South Central Iowa -
The second morning, Sunday, began with a clear sky. Rain had stopped a few hours after the Badgers had beaten Michigan State for the Big Ten Championship, which we watched with a hunting group from Kewaskum, WI.
Overnight temperatures were in the lower 20s, so that the ground began to firm up. More importantly, the return of cold temperatures helped to get the deer moving about. Because of the wet 24 hours leading up to Sunday morning, deer seemed anxious to move, returning to more normal activity.
Here are sample entries from Sunday, December 4, 2011:
By the time the Badgers had clinched the Big Ten Championship vs. Michigan State, the stars had come out and the wind had shifted northerly. We were more than ready for a night's sleep. Hoyt had already turned in by 9 pm. A shower and dry clothing felt like heaven to those who were soaked by the rains. Earlier that evening while the boys showered and changed to dry clothes, I grilled cheese sandwiches at the stove. It was pretty basic: hot buttered bread and melted cheese, with beer to wash it down.
In the morning, I was the last to wake up, a few minutes after six. My ear plugs had done their job! Hoyt and Thor were dressed and ready to go. The Kewaskum group had left for their hunting grounds, and so had the pair of hunters from New York, in order to walk to their stands before daylight. For some, there was a mile or more of hiking in the dark from their truck, by flashlight, to the spot they had picked out within the state forest.
Hoyt had in mind for us a short drive to start the day, with himself walking in a N/S direction, and Thor and I would post east and west on a ridge above a creek in a small patch of hardwoods. It was 28 degrees with the slightest northerly wind, and the ground had thankfully hardened after the mushiness following Saturday's saturating rain. Still, the pickup truck made deep ruts in the mud near the access gate, and when Thor and I set out to take our positions, we had to high-step through a creek that was swiftly flowing, deep enough to overtop our boots.
This same drive produced two does for us last year, also on a Sunday morning by coincidence. We didn't get a single shot today on this drive, but we did see deer on our way to the stand, and Hoyt spotted several deer, one a smaller 8-pt. buck, while walking toward our position.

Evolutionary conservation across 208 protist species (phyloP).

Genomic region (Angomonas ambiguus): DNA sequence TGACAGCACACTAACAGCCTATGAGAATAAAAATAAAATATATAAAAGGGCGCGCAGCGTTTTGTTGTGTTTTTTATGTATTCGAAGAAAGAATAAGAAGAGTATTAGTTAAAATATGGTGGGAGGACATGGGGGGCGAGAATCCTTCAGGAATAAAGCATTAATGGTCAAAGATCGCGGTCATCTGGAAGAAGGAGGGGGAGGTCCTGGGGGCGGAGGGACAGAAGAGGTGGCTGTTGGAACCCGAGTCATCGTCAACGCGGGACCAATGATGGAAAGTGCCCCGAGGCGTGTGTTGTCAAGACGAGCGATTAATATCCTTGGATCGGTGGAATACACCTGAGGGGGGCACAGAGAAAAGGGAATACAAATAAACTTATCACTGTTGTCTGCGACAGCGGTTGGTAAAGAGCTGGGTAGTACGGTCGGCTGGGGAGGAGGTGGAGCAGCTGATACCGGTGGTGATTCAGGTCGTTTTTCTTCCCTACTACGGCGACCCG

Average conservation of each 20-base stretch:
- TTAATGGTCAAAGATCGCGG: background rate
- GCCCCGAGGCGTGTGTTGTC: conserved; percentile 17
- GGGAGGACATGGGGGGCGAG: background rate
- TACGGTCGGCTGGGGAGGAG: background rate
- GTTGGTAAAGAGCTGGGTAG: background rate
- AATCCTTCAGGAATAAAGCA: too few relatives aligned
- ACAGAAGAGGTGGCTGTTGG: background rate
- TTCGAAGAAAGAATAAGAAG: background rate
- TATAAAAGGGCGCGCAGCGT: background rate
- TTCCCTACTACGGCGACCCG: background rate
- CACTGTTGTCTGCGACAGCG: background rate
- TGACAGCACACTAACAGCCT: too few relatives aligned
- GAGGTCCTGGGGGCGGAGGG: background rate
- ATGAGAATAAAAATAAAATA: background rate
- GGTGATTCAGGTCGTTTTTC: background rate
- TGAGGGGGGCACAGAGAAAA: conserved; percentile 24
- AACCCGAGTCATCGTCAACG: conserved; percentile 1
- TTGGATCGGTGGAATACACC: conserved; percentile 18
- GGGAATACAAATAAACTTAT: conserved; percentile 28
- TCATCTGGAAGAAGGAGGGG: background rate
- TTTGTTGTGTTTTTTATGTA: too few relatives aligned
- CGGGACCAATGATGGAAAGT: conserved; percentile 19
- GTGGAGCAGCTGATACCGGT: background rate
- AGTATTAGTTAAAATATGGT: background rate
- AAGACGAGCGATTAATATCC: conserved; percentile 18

Hoyt and Thor changed to dry socks and boots (which they had the foresight to bring along in the truck), while I followed instructions to walk west, staying downwind of a tree break, paralleling yet another creek bottom. I would find a suitable location and stay there for quite an indefinite time. I began looking for a good spot to observe activity, and to have an open shot if the opportunity arose.
As I approached the margin of the creek, an area thick with brambles and downed walnut trees, I saw a buck with two other deer ahead of me, beyond a ravine covered in dense growth. I assumed all of these deer were bucks. The lead buck's antlers were high, wide and white in the bright sun, and the size of the buck indicated its maturity. It took off at a full run and was followed by the others. They crossed the densely covered creek bottom and in no time at all were high on the grassy slope of the far side, following a fence line that divided the land we hunted from private pastureland of a neighbor's farm. All deer were at a full run, and they hesitated only once, at the top of the ridge.
With the morning sun low and bright behind me, I walked into the thick brambles to a downed tree that would be my seat and my hunting stand. After the string of deer led by the large buck trotted along the far fence line, more deer soon trailed them. Two diverted their direction of movement to a finger of trees that headed back toward the creek I overlooked, east of my position, and too far for me to identify antlers, or for me to shoot, had I been able to determine what they were. There was also too much brush in between for a clean shot.
Hoyt and I had Iowa antlerless permits only. Thor was the only one to hold a buck tag.